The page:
The aim of the Institutional Research Training Program is to train doctoral level psychologists and psychiatrists to conduct independent research in the treatment of psychiatric disorders and to prepare them for a research career with this focus. The Brown University Department of Psychiatry and Human Behavior has faculty with expertise in a wide variety of psychiatric treatment approaches and active research programs in these areas. At Brown, we have been able to recruit outstanding candidates with a strong interest in treatment research, and successfully match them with members of our training faculty. The strong record of NIH funded research among our training faculty ensures exposure of our trainees to excellent research programs and state-of-the- art treatment research. Trainees in our program during the previous funding period have been very successful, with a mean number of 12 publications per trainee since entering our program and four of the six trainees who have completed our program having obtained K awards. We propose to enroll three doctoral level trainees each year for five years, with a goal of enrolling one MD into the program each year. Each trainee will be matched by mutual agreement with a primary mentor from the training faculty, and will work under the mentor's guidance and supervision for the duration of the training period. Research goals and objectives are developed individually early in training and closely monitored and adjusted if needed. A formal curriculum includes training in research methods/design, statistical issues, grant writing, translational research, inclusion of under-served populations and ethical issues in research.

National Institute of Health (NIH)
National Institute of Mental Health (NIMH)
Institutional National Research Service Award (T32)
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Special Emphasis Panel (ZMH1-ERB-I (01))
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Chavez, Mark
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Brown University
Schools of Medicine
United States
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Garnaat, Sarah L; Greenberg, Benjamin D; Sibrava, Nicholas J et al. (2014) Who qualifies for deep brain stimulation for OCD? Data from a naturalistic clinical sample. J Neuropsychiatry Clin Neurosci 26:81-6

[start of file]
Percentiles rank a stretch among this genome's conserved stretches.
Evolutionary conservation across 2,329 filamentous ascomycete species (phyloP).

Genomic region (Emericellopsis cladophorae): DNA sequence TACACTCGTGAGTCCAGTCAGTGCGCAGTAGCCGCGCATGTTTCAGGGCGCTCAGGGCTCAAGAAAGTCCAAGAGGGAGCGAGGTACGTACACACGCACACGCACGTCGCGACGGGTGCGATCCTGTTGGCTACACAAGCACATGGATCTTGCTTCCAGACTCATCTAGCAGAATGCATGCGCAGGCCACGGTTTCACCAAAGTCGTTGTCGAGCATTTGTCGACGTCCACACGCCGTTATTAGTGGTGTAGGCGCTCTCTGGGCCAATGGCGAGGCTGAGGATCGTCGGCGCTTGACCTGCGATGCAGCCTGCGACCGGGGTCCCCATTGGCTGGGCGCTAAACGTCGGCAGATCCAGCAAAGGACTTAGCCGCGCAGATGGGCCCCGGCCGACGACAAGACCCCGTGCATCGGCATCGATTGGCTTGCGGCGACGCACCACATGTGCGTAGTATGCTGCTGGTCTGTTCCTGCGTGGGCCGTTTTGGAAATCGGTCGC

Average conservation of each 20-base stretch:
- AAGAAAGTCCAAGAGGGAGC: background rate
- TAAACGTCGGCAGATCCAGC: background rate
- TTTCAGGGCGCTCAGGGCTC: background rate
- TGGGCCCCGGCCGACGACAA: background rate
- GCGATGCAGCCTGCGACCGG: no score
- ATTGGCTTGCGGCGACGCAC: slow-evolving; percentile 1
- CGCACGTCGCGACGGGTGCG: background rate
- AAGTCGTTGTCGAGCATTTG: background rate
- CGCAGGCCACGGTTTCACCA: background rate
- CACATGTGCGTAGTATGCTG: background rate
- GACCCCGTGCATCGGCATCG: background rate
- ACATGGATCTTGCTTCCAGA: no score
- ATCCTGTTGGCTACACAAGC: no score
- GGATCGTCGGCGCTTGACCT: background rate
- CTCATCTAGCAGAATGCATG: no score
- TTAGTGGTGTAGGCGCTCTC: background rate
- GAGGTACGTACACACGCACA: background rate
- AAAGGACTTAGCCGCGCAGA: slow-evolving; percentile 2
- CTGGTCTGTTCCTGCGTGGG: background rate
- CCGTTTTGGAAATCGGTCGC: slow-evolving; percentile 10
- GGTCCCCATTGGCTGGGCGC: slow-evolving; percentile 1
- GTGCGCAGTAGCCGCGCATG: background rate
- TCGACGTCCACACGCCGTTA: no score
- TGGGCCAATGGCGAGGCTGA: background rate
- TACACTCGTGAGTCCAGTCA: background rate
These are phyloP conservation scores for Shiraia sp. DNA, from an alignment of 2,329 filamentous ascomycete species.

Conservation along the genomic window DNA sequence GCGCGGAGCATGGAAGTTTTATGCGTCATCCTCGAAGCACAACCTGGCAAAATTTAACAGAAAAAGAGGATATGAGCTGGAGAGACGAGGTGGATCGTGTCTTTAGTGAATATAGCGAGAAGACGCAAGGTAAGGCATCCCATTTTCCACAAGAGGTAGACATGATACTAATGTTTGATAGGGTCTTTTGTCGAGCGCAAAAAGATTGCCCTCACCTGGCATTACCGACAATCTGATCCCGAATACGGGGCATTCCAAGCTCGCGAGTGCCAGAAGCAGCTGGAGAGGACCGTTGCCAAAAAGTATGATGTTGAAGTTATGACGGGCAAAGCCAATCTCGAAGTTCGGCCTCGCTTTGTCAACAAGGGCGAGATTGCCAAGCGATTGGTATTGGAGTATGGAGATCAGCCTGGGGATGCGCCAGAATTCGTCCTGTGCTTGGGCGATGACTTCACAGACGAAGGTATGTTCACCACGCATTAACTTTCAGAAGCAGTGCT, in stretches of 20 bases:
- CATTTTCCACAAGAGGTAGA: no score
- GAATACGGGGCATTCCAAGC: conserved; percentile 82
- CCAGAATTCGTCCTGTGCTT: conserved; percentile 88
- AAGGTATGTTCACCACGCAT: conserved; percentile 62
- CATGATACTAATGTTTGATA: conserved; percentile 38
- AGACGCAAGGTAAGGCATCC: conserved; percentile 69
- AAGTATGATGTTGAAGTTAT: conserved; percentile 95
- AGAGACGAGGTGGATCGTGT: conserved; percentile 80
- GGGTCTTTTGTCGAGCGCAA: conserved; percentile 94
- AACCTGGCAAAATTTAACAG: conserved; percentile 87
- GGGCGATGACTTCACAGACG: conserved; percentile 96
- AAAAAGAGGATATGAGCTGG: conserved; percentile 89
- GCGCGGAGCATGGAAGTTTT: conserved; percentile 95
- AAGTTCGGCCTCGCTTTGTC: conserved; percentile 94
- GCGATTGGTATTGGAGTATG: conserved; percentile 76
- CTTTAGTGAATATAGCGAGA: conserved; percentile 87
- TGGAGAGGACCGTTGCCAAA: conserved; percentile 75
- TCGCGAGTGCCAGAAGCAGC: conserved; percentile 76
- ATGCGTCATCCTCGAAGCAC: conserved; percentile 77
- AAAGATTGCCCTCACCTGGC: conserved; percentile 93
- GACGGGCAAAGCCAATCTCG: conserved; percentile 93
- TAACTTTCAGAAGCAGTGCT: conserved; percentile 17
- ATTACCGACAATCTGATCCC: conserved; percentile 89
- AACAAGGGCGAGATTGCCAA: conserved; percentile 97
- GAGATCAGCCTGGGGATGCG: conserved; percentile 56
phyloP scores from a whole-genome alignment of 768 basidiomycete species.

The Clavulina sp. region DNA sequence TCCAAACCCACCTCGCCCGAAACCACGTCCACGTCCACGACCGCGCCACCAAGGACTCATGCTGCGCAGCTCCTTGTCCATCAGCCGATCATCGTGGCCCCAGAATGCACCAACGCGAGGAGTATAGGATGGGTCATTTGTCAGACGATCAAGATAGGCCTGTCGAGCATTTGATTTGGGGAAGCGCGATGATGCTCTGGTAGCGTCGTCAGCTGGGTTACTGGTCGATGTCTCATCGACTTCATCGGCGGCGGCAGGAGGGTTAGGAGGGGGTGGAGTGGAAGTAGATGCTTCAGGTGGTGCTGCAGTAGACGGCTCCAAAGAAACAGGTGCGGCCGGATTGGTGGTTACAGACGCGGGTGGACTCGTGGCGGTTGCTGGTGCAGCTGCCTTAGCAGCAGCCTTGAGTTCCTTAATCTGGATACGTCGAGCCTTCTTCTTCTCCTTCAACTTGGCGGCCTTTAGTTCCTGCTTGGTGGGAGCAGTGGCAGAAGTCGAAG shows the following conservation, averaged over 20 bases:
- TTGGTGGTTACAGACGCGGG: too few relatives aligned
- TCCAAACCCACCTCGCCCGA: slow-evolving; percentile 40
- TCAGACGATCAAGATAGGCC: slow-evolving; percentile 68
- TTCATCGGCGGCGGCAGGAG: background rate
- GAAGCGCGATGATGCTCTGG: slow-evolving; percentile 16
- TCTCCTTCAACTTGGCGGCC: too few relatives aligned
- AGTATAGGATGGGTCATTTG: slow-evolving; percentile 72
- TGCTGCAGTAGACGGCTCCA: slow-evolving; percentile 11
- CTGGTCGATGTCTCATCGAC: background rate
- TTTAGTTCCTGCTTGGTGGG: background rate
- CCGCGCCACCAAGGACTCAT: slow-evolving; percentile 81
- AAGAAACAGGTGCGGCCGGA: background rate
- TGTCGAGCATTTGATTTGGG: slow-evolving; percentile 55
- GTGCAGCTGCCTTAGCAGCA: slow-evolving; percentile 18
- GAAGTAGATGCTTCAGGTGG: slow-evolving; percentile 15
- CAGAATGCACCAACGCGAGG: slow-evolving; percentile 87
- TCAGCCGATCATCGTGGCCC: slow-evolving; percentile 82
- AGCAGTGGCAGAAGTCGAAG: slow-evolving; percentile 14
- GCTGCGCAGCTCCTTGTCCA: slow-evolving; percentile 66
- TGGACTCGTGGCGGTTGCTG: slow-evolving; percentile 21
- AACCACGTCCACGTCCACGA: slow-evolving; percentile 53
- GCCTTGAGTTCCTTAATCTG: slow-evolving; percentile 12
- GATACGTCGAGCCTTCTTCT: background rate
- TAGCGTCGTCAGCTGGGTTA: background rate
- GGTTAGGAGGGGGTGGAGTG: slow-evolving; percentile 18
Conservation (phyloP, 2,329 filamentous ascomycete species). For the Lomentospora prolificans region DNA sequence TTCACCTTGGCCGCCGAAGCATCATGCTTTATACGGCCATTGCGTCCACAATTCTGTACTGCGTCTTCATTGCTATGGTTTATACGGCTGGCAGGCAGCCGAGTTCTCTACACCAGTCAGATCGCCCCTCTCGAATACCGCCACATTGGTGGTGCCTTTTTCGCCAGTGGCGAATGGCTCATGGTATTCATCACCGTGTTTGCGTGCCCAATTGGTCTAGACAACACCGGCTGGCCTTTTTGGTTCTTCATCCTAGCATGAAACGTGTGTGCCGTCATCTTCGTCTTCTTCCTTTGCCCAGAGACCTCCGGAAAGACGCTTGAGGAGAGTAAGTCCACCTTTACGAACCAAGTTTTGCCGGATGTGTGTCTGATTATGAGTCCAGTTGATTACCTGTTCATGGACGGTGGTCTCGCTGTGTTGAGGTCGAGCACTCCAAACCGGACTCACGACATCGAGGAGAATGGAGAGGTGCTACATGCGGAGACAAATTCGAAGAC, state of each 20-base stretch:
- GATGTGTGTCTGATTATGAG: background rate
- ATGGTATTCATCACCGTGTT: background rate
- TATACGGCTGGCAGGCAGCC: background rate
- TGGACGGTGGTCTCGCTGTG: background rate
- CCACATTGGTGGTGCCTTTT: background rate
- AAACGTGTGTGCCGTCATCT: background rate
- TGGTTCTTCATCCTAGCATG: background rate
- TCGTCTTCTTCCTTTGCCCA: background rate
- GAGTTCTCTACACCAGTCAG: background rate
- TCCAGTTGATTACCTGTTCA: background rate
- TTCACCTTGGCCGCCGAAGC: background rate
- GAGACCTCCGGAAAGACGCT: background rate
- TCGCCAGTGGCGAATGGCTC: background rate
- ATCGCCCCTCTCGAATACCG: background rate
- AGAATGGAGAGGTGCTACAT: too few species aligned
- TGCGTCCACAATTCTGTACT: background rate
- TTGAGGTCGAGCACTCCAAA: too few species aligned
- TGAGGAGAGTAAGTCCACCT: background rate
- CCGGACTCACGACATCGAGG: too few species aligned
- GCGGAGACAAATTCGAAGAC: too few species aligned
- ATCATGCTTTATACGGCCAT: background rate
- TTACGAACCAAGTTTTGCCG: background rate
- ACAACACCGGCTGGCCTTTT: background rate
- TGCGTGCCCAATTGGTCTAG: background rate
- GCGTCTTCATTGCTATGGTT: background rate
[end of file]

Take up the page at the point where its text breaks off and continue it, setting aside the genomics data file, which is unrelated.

Britton, Willoughby B; Lindahl, Jared R; Cahn, B Rael et al. (2014) Awakening is not a metaphor: the effects of Buddhist meditation practices on basic wakefulness. Ann N Y Acad Sci 1307:64-81
Britton, Willoughby B; Lepp, Nathaniel E; Niles, Halsey F et al. (2014) A randomized controlled pilot trial of classroom-based mindfulness meditation compared to an active control condition in sixth-grade children. J Sch Psychol 52:263-78
Philip, Noah S; Sweet, Lawrence H; Tyrka, Audrey R et al. (2013) Early life stress is associated with greater default network deactivation during working memory in healthy controls: a preliminary report. Brain Imaging Behav 7:204-12
Capecelatro, Maria R; Sacchet, Matthew D; Hitchcock, Peter F et al. (2013) Major depression duration reduces appetitive word use: an elaborated verbal recall of emotional photographs. J Psychiatr Res 47:809-15
Britton, Willoughby B; Shahar, Ben; Szepsenwol, Ohad et al. (2012) Mindfulness-based cognitive therapy improves emotional reactivity to social stress: results from a randomized controlled trial. Behav Ther 43:365-80
Silverstein, R Gina; Brown, Anne-Catharine H; Roth, Harold D et al. (2011) Effects of mindfulness training on body awareness to sexual stimuli: implications for female sexual dysfunction. Psychosom Med 73:817-25
Britton, Willoughby B; Haynes, Patricia L; Fridel, Keith W et al. (2010) Polysomnographic and subjective profiles of sleep continuity before and after mindfulness-based cognitive therapy in partially remitted depression. Psychosom Med 72:539-48
Philip, Noah S; Carpenter, Linda L; Tyrka, Audrey R et al. (2010) Nicotinic acetylcholine receptors and depression: a review of the preclinical and clinical literature. Psychopharmacology (Berl) 212:1-12